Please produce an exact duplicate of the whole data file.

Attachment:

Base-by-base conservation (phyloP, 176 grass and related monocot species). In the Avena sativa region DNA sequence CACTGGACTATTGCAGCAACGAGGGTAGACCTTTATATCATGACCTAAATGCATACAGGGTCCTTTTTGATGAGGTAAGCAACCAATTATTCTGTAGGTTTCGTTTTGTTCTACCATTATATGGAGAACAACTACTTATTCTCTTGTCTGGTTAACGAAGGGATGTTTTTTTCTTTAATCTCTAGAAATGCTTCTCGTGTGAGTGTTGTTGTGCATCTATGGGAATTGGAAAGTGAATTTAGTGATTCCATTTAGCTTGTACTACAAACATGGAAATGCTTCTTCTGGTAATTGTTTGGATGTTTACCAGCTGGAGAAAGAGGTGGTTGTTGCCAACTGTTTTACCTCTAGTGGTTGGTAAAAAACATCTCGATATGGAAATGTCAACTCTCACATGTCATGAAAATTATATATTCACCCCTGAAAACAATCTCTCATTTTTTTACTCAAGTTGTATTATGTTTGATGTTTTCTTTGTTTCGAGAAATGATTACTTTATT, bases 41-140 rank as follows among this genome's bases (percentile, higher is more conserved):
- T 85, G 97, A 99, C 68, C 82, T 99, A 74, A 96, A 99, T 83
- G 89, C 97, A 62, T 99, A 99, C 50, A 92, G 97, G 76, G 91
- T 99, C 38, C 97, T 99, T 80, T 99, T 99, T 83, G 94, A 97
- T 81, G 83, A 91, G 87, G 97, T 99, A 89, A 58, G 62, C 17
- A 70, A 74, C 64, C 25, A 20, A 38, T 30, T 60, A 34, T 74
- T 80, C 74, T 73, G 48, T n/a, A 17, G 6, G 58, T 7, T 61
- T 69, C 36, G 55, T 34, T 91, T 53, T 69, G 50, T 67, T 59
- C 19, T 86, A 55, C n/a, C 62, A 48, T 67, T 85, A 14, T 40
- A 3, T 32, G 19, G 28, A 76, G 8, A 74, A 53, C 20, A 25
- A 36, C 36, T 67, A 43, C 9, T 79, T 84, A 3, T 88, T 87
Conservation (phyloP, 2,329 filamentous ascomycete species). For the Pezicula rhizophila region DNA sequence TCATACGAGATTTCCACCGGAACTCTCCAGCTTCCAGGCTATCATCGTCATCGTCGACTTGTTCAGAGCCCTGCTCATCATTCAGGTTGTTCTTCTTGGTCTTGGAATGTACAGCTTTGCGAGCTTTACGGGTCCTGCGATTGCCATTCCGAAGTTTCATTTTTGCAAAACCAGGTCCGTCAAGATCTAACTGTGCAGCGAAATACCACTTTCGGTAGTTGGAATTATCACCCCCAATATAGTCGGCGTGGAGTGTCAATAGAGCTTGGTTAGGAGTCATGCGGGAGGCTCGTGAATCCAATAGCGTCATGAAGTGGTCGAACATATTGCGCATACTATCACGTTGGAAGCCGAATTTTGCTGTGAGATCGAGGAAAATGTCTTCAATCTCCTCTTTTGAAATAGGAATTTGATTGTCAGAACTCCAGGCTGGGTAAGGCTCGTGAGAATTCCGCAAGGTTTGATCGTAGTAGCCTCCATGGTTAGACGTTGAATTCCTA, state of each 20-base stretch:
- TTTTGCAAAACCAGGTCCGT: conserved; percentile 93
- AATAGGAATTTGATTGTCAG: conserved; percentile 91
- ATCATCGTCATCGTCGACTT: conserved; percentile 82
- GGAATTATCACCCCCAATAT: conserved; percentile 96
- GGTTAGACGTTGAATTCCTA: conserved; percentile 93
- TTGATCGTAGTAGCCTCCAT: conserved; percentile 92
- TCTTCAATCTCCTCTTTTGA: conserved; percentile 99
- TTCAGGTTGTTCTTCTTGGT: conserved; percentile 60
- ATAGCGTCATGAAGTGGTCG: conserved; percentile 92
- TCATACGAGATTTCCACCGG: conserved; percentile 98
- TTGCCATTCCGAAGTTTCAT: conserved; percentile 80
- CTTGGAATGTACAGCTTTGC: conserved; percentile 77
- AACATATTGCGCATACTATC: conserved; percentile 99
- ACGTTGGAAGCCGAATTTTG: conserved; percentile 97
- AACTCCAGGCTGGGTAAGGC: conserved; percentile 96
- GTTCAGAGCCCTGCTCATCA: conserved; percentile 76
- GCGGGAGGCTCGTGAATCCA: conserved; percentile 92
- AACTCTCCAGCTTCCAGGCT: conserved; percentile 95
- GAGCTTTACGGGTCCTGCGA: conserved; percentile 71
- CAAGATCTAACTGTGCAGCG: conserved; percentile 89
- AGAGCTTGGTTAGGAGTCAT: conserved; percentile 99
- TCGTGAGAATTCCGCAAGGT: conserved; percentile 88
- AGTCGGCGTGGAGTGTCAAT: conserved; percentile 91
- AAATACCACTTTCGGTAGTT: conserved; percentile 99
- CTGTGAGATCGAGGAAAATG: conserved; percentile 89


Base-by-base conservation (phyloP, 176 grass and related monocot species). In the Avena sativa region DNA sequence CACTGGACTATTGCAGCAACGAGGGTAGACCTTTATATCATGACCTAAATGCATACAGGGTCCTTTTTGATGAGGTAAGCAACCAATTATTCTGTAGGTTTCGTTTTGTTCTACCATTATATGGAGAACAACTACTTATTCTCTTGTCTGGTTAACGAAGGGATGTTTTTTTCTTTAATCTCTAGAAATGCTTCTCGTGTGAGTGTTGTTGTGCATCTATGGGAATTGGAAAGTGAATTTAGTGATTCCATTTAGCTTGTACTACAAACATGGAAATGCTTCTTCTGGTAATTGTTTGGATGTTTACCAGCTGGAGAAAGAGGTGGTTGTTGCCAACTGTTTTACCTCTAGTGGTTGGTAAAAAACATCTCGATATGGAAATGTCAACTCTCACATGTCATGAAAATTATATATTCACCCCTGAAAACAATCTCTCATTTTTTTACTCAAGTTGTATTATGTTTGATGTTTTCTTTGTTTCGAGAAATGATTACTTTATT, bases 41-140 rank as follows among this genome's bases (percentile, higher is more conserved):
- T 85, G 97, A 99, C 68, C 82, T 99, A 74, A 96, A 99, T 83
- G 89, C 97, A 62, T 99, A 99, C 50, A 92, G 97, G 76, G 91
- T 99, C 38, C 97, T 99, T 80, T 99, T 99, T 83, G 94, A 97
- T 81, G 83, A 91, G 87, G 97, T 99, A 89, A 58, G 62, C 17
- A 70, A 74, C 64, C 25, A 20, A 38, T 30, T 60, A 34, T 74
- T 80, C 74, T 73, G 48, T n/a, A 17, G 6, G 58, T 7, T 61
- T 69, C 36, G 55, T 34, T 91, T 53, T 69, G 50, T 67, T 59
- C 19, T 86, A 55, C n/a, C 62, A 48, T 67, T 85, A 14, T 40
- A 3, T 32, G 19, G 28, A 76, G 8, A 74, A 53, C 20, A 25
- A 36, C 36, T 67, A 43, C 9, T 79, T 84, A 3, T 88, T 87
Conservation (phyloP, 2,329 filamentous ascomycete species). For the Pezicula rhizophila region DNA sequence TCATACGAGATTTCCACCGGAACTCTCCAGCTTCCAGGCTATCATCGTCATCGTCGACTTGTTCAGAGCCCTGCTCATCATTCAGGTTGTTCTTCTTGGTCTTGGAATGTACAGCTTTGCGAGCTTTACGGGTCCTGCGATTGCCATTCCGAAGTTTCATTTTTGCAAAACCAGGTCCGTCAAGATCTAACTGTGCAGCGAAATACCACTTTCGGTAGTTGGAATTATCACCCCCAATATAGTCGGCGTGGAGTGTCAATAGAGCTTGGTTAGGAGTCATGCGGGAGGCTCGTGAATCCAATAGCGTCATGAAGTGGTCGAACATATTGCGCATACTATCACGTTGGAAGCCGAATTTTGCTGTGAGATCGAGGAAAATGTCTTCAATCTCCTCTTTTGAAATAGGAATTTGATTGTCAGAACTCCAGGCTGGGTAAGGCTCGTGAGAATTCCGCAAGGTTTGATCGTAGTAGCCTCCATGGTTAGACGTTGAATTCCTA, state of each 20-base stretch:
- TTTTGCAAAACCAGGTCCGT: conserved; percentile 93
- AATAGGAATTTGATTGTCAG: conserved; percentile 91
- ATCATCGTCATCGTCGACTT: conserved; percentile 82
- GGAATTATCACCCCCAATAT: conserved; percentile 96
- GGTTAGACGTTGAATTCCTA: conserved; percentile 93
- TTGATCGTAGTAGCCTCCAT: conserved; percentile 92
- TCTTCAATCTCCTCTTTTGA: conserved; percentile 99
- TTCAGGTTGTTCTTCTTGGT: conserved; percentile 60
- ATAGCGTCATGAAGTGGTCG: conserved; percentile 92
- TCATACGAGATTTCCACCGG: conserved; percentile 98
- TTGCCATTCCGAAGTTTCAT: conserved; percentile 80
- CTTGGAATGTACAGCTTTGC: conserved; percentile 77
- AACATATTGCGCATACTATC: conserved; percentile 99
- ACGTTGGAAGCCGAATTTTG: conserved; percentile 97
- AACTCCAGGCTGGGTAAGGC: conserved; percentile 96
- GTTCAGAGCCCTGCTCATCA: conserved; percentile 76
- GCGGGAGGCTCGTGAATCCA: conserved; percentile 92
- AACTCTCCAGCTTCCAGGCT: conserved; percentile 95
- GAGCTTTACGGGTCCTGCGA: conserved; percentile 71
- CAAGATCTAACTGTGCAGCG: conserved; percentile 89
- AGAGCTTGGTTAGGAGTCAT: conserved; percentile 99
- TCGTGAGAATTCCGCAAGGT: conserved; percentile 88
- AGTCGGCGTGGAGTGTCAAT: conserved; percentile 91
- AAATACCACTTTCGGTAGTT: conserved; percentile 99
- CTGTGAGATCGAGGAAAATG: conserved; percentile 89